The shadows were moving. It seemed to her that they were coming towards her. Coming for her, the way Sarah said. Fingers were forming, and long flowing hair, windblown tatters inked on the night in murky brushstrokes. The wind carried their whispers. Would she recognize them, before they touched her? Would she be happier beneath the soft loam with her friends?
She ran from the window and pulled the covers over her head, trembling. She hadn’t really seen them out there. — Dead girls don’t walk, she knew that. But she didn’t really believe it. She huddled beneath the covers, listening for the whispers, until her fear lulled her to sleep.
“They call it consumption,” Sarah said, piling her plate with more potatoes. “I heard the sisters speak of it.”
“Please, Sarah,” Charlotte said, picking at her food.
Gretta leaned over, eyes wide with morbid curiosity. “What is that, consumption?”
“It’s what you are doing right now, eating your food,” Sarah told her. “It means something is eating the girls, from the inside out.”
“No.” Gretta made a face in disgust. “That’s not true. Is it, Charlotte?”
“I don’t want to talk about it.”
“It’s true, I read it in the dictionary,” Sarah said. “I told you, didn’t I, Charlotte? How there is nothing left of them. Something gets into the girls and starts to eat away at them, until all that remains is a putrid mess that hasn’t yet figured itself for dead.”
Sarah had lost weight, Charlotte realized. She ate more than any other girl at the table, but there was hardly a morsel left of her but skin and bones. She imagined something inside of Sarah, slithering beneath her flesh and tearing off bits of lung, wrapping coiled round her heart. She could almost believe it. That sudden stab of fear returned, and she couldn’t swallow the mouthful of meat she was chewing. She spat it into her napkin, careful not to let the sisters catch her at it.
Gretta’s voice had dropped to a whisper. “You mean all that’s left is…?”
“All that’s left,” Sarah echoed, “is refuse and rot. That’s all there is to us, when it comes down to it.”
Charlotte made her way quietly along the hall, past the classrooms, to the East Wing. She heard footsteps and ducked quickly into the dark breach between the columns. Sister Mary Thomas passed inches from her, the French teacher Sister Kenan at her side, and she watched their great black profiles swish by. She was sure that Sister Mary Thomas’s all-seeing eye would pierce her instantly, but the two sisters entered the wing without a backward glance, and Charlotte allowed herself to breathe again.
The hall deserted again, Charlotte crept from her hiding place and walked silently to the doors of the wing. She paused, steadying herself. There were no nightmares behind these doors, just sick girls, girls she knew. She had come to this wing, Emily had, weeks ago now. Emily had been taken in by the school the same year as Sarah and Charlotte, and she could remember Emily’s soft, sincere smile. Charlotte ached for the reassurance of that smile now.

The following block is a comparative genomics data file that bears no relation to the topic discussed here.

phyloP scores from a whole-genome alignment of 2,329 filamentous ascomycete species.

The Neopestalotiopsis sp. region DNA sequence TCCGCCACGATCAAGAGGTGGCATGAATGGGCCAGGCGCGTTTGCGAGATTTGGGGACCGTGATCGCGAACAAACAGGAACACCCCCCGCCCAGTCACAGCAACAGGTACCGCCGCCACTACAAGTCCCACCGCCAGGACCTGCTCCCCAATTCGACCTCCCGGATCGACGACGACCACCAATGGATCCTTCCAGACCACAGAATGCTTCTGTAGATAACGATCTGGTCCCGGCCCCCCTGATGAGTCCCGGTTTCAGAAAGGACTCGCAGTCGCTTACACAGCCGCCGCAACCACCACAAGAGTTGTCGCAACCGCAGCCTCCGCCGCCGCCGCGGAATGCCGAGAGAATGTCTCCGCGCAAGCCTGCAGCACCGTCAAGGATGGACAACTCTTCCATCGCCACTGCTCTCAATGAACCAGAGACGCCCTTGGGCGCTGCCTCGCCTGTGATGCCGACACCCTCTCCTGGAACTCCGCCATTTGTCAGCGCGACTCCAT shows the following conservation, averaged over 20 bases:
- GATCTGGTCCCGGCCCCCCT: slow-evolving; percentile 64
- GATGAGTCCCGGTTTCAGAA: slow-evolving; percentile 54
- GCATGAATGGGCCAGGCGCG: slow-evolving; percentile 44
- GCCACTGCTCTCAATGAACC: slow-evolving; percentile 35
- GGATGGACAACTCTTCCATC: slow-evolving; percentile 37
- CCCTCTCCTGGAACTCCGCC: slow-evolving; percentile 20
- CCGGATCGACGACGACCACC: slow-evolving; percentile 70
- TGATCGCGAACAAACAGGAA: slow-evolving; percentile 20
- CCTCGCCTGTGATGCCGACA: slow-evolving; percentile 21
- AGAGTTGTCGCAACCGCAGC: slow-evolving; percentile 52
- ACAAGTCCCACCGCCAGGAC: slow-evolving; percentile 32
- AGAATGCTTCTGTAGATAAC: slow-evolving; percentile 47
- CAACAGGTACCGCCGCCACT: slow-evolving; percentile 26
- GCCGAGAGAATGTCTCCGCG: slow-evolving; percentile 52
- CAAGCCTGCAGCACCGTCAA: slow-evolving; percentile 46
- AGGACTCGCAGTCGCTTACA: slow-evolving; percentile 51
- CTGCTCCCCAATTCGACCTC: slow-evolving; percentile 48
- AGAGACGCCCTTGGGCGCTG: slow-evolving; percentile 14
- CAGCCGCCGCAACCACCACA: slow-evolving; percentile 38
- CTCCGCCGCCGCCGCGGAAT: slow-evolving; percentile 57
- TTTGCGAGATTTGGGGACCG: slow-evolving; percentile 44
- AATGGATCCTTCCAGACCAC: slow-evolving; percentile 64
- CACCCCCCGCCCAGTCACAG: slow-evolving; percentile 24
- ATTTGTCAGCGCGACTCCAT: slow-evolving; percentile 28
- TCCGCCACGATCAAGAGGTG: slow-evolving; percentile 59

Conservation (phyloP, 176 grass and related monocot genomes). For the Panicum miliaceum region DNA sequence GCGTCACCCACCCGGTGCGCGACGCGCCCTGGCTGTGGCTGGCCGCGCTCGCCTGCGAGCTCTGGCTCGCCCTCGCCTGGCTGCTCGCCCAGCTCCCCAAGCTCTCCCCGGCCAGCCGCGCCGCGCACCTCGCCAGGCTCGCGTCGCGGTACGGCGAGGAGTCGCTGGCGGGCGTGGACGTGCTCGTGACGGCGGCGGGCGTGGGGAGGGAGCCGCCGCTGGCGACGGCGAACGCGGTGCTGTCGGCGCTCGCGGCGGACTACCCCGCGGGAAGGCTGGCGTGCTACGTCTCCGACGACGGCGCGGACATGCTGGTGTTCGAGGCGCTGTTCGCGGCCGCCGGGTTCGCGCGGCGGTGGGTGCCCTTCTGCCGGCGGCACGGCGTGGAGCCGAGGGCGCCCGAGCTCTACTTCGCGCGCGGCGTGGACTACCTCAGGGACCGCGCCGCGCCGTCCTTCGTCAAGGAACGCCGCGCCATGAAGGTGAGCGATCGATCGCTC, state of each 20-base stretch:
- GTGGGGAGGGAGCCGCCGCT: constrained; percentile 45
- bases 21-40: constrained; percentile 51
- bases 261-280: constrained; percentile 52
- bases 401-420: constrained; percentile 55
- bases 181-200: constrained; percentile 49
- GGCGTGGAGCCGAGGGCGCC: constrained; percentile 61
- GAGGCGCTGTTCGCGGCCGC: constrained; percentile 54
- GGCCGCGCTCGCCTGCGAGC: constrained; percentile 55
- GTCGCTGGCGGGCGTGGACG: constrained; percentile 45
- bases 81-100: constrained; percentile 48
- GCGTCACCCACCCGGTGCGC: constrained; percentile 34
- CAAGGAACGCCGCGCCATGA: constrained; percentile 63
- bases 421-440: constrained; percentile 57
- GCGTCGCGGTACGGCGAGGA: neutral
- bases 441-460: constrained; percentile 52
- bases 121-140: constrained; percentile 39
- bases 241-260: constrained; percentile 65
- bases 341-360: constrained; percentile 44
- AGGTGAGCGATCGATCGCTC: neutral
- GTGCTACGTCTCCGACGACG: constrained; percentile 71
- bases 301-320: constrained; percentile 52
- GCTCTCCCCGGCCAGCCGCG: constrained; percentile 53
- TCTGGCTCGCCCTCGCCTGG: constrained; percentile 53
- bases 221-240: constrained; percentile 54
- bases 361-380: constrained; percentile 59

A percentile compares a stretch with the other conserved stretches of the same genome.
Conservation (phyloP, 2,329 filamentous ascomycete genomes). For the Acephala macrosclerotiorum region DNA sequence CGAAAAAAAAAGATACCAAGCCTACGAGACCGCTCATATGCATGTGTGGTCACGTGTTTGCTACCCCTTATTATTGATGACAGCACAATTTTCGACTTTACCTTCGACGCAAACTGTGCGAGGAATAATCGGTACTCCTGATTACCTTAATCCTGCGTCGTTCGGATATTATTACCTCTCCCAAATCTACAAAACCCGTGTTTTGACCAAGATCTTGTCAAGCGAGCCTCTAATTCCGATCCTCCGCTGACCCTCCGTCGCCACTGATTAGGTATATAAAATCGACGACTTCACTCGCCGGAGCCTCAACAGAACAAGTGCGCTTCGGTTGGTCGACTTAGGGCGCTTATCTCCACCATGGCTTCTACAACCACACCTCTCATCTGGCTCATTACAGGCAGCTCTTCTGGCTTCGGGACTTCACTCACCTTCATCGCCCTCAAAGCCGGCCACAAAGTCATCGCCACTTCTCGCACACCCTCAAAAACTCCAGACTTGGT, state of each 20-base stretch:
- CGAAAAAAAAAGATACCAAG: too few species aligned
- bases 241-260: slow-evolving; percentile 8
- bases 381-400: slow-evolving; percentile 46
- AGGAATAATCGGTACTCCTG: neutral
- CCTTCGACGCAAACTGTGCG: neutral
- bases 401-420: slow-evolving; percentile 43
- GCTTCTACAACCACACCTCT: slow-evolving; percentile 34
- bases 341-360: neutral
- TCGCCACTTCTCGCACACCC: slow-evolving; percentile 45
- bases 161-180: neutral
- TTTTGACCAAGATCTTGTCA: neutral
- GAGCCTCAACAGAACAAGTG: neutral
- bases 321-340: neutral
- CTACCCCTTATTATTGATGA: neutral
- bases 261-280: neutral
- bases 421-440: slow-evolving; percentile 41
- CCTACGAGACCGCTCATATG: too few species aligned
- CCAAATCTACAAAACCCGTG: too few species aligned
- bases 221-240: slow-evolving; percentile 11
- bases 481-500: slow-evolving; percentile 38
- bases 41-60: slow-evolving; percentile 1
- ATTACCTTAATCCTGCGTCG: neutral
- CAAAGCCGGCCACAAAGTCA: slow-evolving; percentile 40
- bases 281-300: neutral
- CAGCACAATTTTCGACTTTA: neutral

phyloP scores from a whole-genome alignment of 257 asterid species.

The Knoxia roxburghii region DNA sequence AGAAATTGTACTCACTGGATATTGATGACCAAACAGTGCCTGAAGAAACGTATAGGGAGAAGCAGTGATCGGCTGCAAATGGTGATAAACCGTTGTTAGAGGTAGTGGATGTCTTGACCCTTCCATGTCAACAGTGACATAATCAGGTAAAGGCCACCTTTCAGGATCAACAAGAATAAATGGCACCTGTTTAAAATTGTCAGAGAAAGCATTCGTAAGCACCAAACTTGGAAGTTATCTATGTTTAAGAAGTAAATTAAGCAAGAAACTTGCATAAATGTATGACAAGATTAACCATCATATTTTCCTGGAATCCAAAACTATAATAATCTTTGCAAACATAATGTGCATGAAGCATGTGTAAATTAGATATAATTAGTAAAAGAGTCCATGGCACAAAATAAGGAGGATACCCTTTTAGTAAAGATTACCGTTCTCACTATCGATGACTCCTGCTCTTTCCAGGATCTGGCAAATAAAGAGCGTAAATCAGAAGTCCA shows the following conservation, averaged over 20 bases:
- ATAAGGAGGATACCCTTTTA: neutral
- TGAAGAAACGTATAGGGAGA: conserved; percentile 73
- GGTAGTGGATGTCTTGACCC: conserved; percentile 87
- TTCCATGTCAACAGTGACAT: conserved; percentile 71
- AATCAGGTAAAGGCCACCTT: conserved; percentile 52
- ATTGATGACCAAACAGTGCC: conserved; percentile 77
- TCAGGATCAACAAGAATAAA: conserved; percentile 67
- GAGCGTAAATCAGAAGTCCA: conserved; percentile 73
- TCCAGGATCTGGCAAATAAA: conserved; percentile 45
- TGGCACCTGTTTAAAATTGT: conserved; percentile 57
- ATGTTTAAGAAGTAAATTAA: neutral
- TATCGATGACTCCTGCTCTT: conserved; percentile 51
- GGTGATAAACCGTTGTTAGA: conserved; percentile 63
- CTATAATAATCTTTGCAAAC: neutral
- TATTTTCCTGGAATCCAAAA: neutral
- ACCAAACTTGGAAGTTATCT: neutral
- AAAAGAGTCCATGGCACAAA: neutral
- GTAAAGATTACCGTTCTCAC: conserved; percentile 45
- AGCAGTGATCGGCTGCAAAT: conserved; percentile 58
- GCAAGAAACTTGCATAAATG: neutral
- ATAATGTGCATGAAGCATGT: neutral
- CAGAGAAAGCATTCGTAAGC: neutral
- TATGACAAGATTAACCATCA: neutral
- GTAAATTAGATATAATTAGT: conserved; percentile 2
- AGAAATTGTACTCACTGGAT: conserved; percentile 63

She pushed one door open a crack, just enough to slip her thin form inside. It was difficult to see, and the sounds were like a vast human machine, the whole building breathing in shuddering sighs, the shuffling, shifting susurrus of fingers on fabric. Charlotte saw Sister Mary Thomas and another sister speaking in hushed tones, and Charlotte slunk through the shadows as close as she dared, hiding in a doorway. She could just make out their voices.
“Then we are lost. There is nothing we can do.”
“The mind can make a heaven of hell…”
“Those lines are given to Satan, Sister,” said the sister. “It would be prudent to remember it.” It was Sister Gertrude of the quick ruler. Charlotte rubbed her knuckles unconsciously.
“The decision is ours to make. There is no one else.”
“You can’t possibly; the Church will never sanction it.”
“The Church?” said Sister Mary Thomas. Her voice was laden with a tenor Charlotte had never heard. “The Church understands that in time of need the niceties of tradition must sometimes be overlooked. Father Patrick is not returning to us this winter, Sister. No one is coming.”
“But Sister Mary —”
“Already we hold service and even give communion in the Father’s stead. These are dire times, Gretta, and these girls’ souls are in our charge, ours alone. They are our children to cultivate, and they are ours to put to earth.”
“Yes, but confession, the…the last rites?”
Charlotte stumbled back at the words, striking something soft, a mattress. Fingers grasped her wrist, and Charlotte tasted blood as she bit her cry short.